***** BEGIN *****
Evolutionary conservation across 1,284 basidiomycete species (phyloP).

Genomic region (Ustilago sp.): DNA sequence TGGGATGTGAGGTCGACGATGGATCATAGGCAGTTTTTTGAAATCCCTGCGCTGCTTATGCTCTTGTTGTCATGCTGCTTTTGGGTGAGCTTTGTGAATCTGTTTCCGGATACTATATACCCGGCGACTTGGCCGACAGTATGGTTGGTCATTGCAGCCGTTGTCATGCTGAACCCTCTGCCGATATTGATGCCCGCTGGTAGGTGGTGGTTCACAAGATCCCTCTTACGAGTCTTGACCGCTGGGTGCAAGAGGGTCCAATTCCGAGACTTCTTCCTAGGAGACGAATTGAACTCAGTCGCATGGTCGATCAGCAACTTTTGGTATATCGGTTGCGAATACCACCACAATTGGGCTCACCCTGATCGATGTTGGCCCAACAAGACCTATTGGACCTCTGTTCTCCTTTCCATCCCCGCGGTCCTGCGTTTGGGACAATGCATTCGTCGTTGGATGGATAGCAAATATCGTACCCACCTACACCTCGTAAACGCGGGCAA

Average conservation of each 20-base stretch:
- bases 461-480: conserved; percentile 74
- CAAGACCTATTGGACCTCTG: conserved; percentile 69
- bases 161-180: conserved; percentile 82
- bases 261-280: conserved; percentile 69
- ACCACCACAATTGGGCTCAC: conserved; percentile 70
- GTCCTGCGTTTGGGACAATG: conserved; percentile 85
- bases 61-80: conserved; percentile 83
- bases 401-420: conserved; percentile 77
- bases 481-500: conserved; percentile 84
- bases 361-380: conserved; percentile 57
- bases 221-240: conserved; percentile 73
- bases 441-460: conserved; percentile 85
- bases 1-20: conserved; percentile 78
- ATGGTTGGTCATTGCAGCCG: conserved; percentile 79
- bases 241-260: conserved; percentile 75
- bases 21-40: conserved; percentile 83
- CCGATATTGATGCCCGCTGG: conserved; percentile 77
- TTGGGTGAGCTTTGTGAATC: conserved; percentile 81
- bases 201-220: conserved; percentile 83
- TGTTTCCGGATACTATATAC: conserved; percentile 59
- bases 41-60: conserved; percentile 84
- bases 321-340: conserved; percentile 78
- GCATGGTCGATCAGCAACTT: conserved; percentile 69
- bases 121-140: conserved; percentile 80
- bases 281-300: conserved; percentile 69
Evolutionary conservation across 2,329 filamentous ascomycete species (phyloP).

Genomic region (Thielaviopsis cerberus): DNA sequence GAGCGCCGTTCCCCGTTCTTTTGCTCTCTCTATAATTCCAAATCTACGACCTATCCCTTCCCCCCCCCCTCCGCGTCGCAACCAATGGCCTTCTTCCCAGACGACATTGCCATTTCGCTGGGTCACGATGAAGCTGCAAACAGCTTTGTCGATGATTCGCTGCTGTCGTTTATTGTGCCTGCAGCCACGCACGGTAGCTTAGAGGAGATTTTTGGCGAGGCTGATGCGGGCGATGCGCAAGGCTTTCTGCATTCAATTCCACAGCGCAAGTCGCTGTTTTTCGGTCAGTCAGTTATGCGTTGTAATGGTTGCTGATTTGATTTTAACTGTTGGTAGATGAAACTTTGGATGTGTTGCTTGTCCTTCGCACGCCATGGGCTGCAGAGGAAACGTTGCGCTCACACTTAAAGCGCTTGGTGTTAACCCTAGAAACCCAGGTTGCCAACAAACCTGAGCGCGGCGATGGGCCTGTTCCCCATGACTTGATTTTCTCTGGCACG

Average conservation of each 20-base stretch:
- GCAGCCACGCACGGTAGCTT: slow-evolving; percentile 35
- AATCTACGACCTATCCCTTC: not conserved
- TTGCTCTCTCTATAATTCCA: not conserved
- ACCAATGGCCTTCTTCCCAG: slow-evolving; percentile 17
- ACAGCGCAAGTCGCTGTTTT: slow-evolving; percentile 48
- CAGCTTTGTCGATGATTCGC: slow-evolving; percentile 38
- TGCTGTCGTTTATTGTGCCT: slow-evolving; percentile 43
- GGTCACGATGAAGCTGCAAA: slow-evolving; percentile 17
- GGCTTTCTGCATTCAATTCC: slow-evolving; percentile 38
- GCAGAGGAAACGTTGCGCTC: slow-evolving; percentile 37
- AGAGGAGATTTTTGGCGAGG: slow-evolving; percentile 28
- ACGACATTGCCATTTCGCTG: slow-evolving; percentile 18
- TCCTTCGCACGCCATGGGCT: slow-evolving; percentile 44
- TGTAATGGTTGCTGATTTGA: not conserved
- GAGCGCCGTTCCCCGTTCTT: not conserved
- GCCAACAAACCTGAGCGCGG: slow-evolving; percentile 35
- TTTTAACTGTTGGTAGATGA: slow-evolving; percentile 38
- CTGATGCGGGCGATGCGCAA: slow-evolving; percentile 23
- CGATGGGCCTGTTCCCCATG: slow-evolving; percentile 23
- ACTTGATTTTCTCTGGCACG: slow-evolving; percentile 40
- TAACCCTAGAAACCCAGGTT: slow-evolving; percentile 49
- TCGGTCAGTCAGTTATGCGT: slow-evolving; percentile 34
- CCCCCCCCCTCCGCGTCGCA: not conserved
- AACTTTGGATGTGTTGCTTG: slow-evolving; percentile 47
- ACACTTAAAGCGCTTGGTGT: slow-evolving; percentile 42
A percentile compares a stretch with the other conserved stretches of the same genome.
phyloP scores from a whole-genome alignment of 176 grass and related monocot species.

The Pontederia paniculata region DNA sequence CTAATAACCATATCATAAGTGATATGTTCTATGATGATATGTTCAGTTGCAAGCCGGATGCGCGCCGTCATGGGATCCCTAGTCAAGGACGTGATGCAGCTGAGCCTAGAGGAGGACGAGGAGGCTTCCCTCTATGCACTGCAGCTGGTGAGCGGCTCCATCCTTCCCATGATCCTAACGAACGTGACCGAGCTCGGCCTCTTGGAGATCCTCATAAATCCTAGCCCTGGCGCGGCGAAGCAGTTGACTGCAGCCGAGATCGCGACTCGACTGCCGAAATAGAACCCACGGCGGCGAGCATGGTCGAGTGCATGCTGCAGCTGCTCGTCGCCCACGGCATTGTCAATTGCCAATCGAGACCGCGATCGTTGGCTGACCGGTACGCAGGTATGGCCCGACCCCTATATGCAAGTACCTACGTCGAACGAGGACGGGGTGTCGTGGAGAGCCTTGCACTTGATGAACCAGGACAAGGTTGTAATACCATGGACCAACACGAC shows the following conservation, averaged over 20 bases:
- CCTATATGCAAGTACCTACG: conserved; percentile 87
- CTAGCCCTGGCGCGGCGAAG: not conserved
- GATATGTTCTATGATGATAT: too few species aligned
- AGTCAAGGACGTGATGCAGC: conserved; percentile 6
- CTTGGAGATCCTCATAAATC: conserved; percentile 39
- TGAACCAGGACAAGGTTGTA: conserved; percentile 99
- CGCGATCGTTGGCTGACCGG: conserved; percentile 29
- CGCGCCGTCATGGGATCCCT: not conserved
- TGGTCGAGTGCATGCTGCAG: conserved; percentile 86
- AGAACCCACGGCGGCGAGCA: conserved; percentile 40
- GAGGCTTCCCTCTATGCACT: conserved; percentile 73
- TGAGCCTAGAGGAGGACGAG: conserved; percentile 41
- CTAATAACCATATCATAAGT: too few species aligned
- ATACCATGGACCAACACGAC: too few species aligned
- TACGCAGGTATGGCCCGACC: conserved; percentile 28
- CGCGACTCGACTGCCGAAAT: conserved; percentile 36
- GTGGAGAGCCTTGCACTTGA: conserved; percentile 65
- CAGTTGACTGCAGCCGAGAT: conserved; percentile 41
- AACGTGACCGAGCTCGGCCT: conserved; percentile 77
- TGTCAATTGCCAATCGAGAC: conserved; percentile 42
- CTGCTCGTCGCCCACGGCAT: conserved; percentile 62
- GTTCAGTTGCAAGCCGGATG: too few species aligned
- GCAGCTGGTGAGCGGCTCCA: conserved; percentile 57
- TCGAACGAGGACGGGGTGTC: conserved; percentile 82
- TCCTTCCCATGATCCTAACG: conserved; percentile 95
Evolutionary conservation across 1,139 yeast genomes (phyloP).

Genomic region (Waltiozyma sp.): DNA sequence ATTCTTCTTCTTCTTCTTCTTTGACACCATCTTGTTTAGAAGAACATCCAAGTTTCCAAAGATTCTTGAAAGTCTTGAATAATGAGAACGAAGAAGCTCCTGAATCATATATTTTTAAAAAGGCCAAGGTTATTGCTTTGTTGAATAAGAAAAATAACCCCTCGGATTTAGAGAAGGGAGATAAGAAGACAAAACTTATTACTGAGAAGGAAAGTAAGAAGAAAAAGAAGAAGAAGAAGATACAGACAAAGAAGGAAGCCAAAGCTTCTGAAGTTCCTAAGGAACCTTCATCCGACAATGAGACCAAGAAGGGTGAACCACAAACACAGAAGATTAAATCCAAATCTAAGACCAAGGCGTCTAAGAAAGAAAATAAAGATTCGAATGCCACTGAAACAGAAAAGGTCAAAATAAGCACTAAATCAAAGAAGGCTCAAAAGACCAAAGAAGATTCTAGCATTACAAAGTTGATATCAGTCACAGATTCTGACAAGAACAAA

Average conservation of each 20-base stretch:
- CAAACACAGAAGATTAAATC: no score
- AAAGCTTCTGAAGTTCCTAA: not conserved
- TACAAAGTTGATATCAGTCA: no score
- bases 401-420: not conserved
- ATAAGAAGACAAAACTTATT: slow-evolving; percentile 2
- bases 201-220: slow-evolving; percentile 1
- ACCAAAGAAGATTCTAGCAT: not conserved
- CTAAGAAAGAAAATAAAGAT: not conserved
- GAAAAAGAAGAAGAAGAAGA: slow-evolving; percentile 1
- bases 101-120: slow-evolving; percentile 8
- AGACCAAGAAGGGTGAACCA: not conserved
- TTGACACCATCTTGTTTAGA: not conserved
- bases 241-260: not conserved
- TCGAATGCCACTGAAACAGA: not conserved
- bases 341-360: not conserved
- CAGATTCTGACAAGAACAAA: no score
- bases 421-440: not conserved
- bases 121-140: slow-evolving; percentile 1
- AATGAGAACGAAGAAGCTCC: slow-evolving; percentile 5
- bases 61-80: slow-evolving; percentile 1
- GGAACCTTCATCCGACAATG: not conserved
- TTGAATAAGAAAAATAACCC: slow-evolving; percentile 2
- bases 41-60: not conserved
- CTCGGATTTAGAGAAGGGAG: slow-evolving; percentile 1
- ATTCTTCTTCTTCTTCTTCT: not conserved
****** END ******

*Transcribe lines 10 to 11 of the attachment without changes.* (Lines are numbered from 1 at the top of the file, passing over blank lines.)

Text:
- bases 61-80: conserved; percentile 83
- bases 401-420: conserved; percentile 77